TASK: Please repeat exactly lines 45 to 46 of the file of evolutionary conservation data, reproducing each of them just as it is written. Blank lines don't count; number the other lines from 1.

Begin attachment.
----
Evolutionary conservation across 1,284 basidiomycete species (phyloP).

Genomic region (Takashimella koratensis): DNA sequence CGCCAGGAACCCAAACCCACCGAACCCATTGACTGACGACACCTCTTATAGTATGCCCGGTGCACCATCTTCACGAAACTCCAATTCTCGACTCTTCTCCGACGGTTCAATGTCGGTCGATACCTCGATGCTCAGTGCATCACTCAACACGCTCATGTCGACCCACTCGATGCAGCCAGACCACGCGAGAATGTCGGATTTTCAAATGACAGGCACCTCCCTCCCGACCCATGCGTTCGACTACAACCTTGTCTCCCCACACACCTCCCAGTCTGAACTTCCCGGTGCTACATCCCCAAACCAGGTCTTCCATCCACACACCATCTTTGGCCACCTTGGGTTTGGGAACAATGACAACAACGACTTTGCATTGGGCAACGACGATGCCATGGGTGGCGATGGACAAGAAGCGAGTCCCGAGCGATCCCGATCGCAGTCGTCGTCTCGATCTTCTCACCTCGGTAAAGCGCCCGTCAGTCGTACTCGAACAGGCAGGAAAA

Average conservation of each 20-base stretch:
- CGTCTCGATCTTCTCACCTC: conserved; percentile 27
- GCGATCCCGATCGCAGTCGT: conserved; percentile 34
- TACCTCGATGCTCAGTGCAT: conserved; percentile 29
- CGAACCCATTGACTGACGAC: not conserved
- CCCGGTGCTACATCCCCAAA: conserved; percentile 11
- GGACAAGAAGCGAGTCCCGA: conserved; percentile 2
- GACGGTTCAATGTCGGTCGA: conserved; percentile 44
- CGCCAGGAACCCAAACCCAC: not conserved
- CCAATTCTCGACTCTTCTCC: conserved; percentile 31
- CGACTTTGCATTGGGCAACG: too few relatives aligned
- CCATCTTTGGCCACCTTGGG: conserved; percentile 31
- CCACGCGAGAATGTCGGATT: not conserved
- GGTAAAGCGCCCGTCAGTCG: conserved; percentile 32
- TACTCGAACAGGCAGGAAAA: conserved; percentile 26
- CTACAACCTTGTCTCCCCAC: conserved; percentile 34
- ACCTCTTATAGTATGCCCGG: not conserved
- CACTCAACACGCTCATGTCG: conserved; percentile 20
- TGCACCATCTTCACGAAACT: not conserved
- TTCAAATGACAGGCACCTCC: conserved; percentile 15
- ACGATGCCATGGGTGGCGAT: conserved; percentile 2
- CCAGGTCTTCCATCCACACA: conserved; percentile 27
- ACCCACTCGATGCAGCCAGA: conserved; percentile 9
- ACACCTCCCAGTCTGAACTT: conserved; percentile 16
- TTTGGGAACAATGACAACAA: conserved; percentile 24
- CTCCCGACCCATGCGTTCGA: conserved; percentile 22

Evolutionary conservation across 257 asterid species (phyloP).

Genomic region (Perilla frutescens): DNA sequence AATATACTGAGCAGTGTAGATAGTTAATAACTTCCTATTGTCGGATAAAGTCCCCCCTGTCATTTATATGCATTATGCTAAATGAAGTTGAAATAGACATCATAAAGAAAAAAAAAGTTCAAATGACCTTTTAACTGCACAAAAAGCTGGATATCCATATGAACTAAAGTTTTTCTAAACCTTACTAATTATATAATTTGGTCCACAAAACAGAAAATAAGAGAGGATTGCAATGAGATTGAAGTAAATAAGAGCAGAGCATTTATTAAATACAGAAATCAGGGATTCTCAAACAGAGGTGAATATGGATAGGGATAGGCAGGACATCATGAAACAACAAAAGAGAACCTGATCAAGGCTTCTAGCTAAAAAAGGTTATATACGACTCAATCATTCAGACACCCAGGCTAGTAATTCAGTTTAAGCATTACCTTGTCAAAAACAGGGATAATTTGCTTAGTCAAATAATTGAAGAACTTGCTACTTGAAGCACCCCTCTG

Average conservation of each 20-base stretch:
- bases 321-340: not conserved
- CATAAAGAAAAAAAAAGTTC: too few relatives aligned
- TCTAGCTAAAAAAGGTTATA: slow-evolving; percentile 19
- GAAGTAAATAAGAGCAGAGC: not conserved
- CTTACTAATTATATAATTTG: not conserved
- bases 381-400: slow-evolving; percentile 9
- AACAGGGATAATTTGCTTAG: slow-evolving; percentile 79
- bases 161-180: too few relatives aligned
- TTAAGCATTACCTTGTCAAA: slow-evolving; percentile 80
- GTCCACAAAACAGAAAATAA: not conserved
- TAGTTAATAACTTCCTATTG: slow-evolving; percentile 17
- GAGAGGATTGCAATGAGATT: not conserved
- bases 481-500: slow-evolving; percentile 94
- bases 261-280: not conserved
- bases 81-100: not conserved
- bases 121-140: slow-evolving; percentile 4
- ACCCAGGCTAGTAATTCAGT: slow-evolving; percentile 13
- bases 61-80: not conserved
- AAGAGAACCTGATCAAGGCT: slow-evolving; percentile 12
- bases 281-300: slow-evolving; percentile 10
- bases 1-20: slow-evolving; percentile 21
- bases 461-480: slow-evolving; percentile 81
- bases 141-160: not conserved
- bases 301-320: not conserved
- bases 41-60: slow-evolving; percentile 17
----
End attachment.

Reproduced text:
- bases 261-280: not conserved
- bases 81-100: not conserved